Posts tagged Google
What we fear is a future in which potent personal data is combined with increasingly sophisticated technology to produce and deliver unaccountable personalized media and messages at a national scale. Combined with data-driven emerging media technologies, it is clear that the use of behavioral data to nudge voters with propaganda-as-a-service is set to explode. Imagine being able to synthesize a politician saying anything you type and then upload the highly realistic video to Facebook with a fake CNN chyron banner. Expect the early versions of these tools available before 2020. At the core of this is data privacy, or as they more meaningfully describe it in Europe, data protection. Unfortunately, the United States is headed in a dangerous direction on this issue. President Trump’s FCC and the Republican party radically deregulated our ISP’s ability to sell data monetization on paying customer data. Anticipate this administration further eroding privacy protections, as it confuses the public interest for the interests of business, despite being the only issue that about 95% of voters agree on, across every partisan and demographic segment according to HuffPo/YouGov. We propose three ideas to address these issues, which are crucial to preserving American democracy.
In recent months, the Alphabet Inc. unit put a DeepMind AI system in control of parts of its data centers to reduce power consumption by manipulating computer servers and related equipment like cooling systems. It uses a similar technique to DeepMind software that taught itself to play Atari video games, Hassabis said in an interview at a recent AI conference in New York. The system cut power usage in the data centers by several percentage points, “which is a huge saving in terms of cost but, also, great for the environment,” he said. The savings translate into a 15 percent improvement in power usage efficiency, or PUE, Google said in a statement. PUE measures how much electricity Google uses for its computers, versus the supporting infrastructure like cooling systems.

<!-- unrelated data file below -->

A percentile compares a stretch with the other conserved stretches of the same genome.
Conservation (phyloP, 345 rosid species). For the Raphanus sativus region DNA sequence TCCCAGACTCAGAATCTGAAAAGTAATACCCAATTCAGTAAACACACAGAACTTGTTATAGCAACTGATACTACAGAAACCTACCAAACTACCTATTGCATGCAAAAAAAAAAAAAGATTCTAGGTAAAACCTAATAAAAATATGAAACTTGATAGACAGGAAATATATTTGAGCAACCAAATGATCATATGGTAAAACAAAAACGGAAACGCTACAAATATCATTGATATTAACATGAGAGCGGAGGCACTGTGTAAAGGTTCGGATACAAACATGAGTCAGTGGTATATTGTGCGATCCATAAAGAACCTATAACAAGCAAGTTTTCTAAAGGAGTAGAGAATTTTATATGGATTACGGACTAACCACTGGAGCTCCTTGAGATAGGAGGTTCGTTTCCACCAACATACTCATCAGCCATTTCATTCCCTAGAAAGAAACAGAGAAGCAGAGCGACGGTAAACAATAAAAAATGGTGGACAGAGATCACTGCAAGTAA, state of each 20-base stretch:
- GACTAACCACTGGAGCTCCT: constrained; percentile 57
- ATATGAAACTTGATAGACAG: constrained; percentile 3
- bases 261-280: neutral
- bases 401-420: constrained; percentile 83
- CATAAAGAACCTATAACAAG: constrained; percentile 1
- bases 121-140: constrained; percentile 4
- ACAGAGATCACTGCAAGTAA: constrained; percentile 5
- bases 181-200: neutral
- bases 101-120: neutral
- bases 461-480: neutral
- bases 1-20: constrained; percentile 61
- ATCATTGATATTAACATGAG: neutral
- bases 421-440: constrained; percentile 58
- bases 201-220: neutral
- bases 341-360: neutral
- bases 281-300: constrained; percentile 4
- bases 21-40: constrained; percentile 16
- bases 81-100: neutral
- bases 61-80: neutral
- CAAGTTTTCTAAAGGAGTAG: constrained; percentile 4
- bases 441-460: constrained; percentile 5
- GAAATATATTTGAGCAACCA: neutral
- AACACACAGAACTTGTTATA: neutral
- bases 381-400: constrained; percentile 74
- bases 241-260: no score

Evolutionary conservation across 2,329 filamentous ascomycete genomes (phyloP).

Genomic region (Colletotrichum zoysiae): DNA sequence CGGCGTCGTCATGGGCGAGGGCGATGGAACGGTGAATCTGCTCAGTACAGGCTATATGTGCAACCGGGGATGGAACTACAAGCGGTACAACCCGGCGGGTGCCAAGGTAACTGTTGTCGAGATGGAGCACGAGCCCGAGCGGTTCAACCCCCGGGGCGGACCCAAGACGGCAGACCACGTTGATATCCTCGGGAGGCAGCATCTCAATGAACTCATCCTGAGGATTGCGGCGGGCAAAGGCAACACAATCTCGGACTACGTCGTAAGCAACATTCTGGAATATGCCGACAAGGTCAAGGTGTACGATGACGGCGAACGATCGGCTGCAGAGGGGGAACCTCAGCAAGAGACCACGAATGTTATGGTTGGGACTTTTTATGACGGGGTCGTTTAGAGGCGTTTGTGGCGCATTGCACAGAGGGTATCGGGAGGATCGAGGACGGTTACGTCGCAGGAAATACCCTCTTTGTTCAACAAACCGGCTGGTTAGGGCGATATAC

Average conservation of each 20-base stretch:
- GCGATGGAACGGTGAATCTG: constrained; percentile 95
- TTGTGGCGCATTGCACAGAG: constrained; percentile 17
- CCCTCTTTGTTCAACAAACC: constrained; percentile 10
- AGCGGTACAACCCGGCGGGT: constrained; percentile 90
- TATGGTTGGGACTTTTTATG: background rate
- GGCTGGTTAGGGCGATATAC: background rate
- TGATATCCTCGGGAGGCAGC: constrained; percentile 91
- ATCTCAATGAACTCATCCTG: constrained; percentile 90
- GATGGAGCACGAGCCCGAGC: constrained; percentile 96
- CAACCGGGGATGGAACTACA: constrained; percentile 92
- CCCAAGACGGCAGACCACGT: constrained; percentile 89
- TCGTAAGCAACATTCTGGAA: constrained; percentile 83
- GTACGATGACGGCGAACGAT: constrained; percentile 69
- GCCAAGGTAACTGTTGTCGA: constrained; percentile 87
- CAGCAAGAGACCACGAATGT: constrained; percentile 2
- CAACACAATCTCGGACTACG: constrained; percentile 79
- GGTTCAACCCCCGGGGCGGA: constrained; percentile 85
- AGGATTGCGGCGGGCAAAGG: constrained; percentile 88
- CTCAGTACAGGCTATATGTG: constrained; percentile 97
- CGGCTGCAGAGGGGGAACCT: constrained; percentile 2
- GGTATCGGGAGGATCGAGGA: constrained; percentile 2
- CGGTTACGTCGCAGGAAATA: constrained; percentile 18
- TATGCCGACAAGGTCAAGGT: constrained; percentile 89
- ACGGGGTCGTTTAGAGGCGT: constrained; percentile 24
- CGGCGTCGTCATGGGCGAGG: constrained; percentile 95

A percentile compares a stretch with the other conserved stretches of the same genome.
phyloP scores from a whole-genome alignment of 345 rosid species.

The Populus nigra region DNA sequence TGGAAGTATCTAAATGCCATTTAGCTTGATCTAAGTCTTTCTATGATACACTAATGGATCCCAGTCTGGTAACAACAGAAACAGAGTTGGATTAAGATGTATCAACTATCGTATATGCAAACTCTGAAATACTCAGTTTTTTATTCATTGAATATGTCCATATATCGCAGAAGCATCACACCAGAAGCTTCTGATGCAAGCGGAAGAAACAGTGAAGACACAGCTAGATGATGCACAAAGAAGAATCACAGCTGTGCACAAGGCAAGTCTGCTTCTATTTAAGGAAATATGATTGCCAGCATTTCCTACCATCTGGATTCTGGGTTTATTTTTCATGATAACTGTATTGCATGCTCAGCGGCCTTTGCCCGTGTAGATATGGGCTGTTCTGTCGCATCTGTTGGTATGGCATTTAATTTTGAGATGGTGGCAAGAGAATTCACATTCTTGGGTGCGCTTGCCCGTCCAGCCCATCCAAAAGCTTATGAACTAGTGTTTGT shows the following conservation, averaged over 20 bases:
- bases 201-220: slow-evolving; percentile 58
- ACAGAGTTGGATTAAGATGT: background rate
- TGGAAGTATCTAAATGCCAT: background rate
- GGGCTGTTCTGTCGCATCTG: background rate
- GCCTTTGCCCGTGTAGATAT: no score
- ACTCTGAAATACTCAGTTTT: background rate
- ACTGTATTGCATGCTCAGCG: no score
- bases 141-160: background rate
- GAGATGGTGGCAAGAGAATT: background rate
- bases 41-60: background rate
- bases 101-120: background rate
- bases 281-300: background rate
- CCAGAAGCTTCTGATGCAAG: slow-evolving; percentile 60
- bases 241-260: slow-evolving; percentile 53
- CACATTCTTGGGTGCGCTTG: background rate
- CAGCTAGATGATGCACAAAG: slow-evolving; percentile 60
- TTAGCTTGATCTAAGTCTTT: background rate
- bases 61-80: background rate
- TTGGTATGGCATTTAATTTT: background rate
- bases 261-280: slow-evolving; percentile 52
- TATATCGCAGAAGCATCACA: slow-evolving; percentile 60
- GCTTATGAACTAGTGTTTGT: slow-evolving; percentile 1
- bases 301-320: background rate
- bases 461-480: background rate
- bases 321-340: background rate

Lovecraft’s concern was vast, alien entities who have no knowledge of, or concern for, the human race. Our modern-day concerns are about vast, alien entities who have total, invasive, privacy-destroying knowledge of the minutae of the human race - and still have no concern for us.
So let’s address our children as though they are our children, and let us revel in the fact they are playing and painting and creating; using their first box of crayons, and us proud parents are putting every masterpiece on the fridge. Even if we are calling them all %E2%80%9Cnightmarish%E2%80%9D–a word I really wish we could stop using in this context; DeepMind sees very differently than we do, but it still seeks pattern and meaning. It just doesn’t know context, yet. But that means we need to teach these children, and nurture them. Code for a recognition of emotions, and context, and even emotional context. There’s been some fantastic advancements in emotional recognition, lately, so let’s continue to capitalize on that; not just to make better automated menu assistants, but to actually make a machine that can understand and seek to address human emotionality. Let’s plan on things like showing AGI human concepts like love and possessiveness and then also showing the deep difference between the two.
Data is currency, and consumers are willing to hand over their information in exchange for “free or convenience,” Schneier said. Companies such as Facebook and Google want the data so that they can sell more stuff. Users hand it over to play games, to get email, or some other benefit. “I like to think of this as a feudal model. At a most fundamental model, we are tenant farming for companies like Google. We are on their land producing data,” he said. By handing the data over, users have an expectation of trust that Google, Facebook, and other data brokers will do the right thing with the personal data. However, this becomes a power play when governments get involved. Governments don’t need to collect the data themselves when corporations are already doing it. “The NSA woke up and said ‘Corporations are spying on the Internet, let’s get ourselves a copy,’” Schneier said. Most NSA surveillance “piggybacks” what the companies are already doing, he said.
There is simply no squaring the moral ambition of the “Don’t Be Evil” motto of Google founders Larry Page and Sergey Brin with funding for a group that promotes “The Many Benefits of Increased Atmospheric CO2.” ALEC is exactly who Google Chairman Eric Schmidt was talking about when he said at a recent Google symposium: “You can lie about the effects of climate change, but eventually you’ll be seen as a liar.”